2 · Ötztaler Ache: Where the Pros Do Battle

Rafting trip on the Ötztaler Ache river, © Area 47

The lower part of the Ötztaler Ache river is without a doubt one of the top spots in Tirol for rafting and kayaking. This section between the villages of Oetz and Haiming in the Inn Valley is considered one of the most challenging in Europe. Between May and September, visitors to Tirol can emulate the pros by taking part in rafting trips featuring sections of whitewater rated up to IV on the six-level international scale. Each group is accompanied by two experienced guides. Visitors wishing to take on this 14km rollercoaster ride should already have some whitewater experience. Passages such as the "Waldschlucht" and the legendary "Boa Constructa" are pretty intense and relentless.

3 · Sanna: Short, Intense and Not for the Faint-Hearted

The Sanna, © wasser-c-raft

The Sanna is a short river that flows into the larger Inn river in Landeck. With its rocky passages, steep cascades and technical sections it is a challenge for rafters of all abilities. Despite its relatively low water level, this 6km stretch is much more difficult to negotiate than the infamous Imster Schlucht canyon. Complex cruxes with names such as "Schiefes Eck" and "Pianer Schwall" are so tough that guides at the local rafting centres take time to show rafters these sections from the banks of the river before heading out onto the water. The whitewater is rated IV on the six-level international scale and is only suitable for experienced rafters.

4 · Großache/Tiroler Ache: Wild Adventures in the Entlochklamm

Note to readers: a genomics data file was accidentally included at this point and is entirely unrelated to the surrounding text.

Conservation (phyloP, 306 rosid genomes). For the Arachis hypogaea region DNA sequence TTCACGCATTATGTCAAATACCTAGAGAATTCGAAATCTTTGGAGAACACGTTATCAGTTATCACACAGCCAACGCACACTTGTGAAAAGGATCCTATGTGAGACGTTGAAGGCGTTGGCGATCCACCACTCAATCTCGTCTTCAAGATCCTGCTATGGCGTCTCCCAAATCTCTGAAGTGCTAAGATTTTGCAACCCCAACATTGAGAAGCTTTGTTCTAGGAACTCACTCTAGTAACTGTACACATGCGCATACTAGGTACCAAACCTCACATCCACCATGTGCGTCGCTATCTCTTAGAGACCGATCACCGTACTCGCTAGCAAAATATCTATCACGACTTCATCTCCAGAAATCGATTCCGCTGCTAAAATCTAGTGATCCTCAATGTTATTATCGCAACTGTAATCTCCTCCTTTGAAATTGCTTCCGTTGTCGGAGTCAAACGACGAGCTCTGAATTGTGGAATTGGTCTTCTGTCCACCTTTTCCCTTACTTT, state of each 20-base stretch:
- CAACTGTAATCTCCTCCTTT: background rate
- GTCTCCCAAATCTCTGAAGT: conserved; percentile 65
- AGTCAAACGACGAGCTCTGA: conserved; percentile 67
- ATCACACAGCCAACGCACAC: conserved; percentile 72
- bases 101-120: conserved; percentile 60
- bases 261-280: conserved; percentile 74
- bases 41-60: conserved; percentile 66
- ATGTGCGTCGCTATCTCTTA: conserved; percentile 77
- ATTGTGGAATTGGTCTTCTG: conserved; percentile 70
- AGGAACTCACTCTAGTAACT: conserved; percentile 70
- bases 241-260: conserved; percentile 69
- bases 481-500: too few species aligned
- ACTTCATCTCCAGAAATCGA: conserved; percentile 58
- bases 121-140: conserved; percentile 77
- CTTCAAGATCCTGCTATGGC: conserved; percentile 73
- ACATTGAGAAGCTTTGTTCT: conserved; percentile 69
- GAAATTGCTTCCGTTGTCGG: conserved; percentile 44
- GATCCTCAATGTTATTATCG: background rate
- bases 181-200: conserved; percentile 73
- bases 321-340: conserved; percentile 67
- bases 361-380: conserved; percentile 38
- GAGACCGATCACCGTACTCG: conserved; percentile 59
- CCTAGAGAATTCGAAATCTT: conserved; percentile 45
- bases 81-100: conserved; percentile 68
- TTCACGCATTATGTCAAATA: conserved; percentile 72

Rafting in Kaiserwinkl Region, © TVB Kaiserwinkl - SportundNatur.com

Beginners looking for a good place to experience their first rafting adventure will enjoy the section of the Tiroler Ache river between Kirchdorf in Tirol and the village of Schleching over the border in Bavaria. Starting in Kirchdorf in the idyllic Hagertal Valley, rafters pass the village nach Kössen and the rolling hills of the Kaiserwinkl. The river then continues over the German border to Schleching, through the wild Klobensteinschlucht and Entlochklamm canyons with their steep rock walls and smugglers' trail. Every now and then there are sandbanks where rafters can stop for a picnic. Rafting on the Tiroler Ache is a great activity for all the family.

5 · Tösener Schlucht: Full Power Ahead

Rafting Tösener Schlucht, © TVB Tiroler Oberland - Kurt Kirschner

The upper section of the Inn, the main river in Tirol traversing the region from west to east, is ideal for whitewater enthusiasts and presents a wide range of challenges for experienced rafters and kayakers. This 17km stretch begins in the village of Pfunds in the Tirolean Oberland, leads through the Tösener Schlucht canyon and ends in Prutz. Strong rapids, excellent waves and churning whitewater holes with names such as "Helga", "Flipper" and "Dani" demand skill and precision, though there are also some easier sections to relax and enjoy the landscape. For many rafting and kayak enthusiasts the best time to hit the river is when the hydroelectric power station upstream releases a huge barrage of water in the morning, creating higher water levels than during the rest of the day. Rafting trips through the canyon take around three hours and are also open to beginners. Shorter rafting adventures on the Inn river are also available.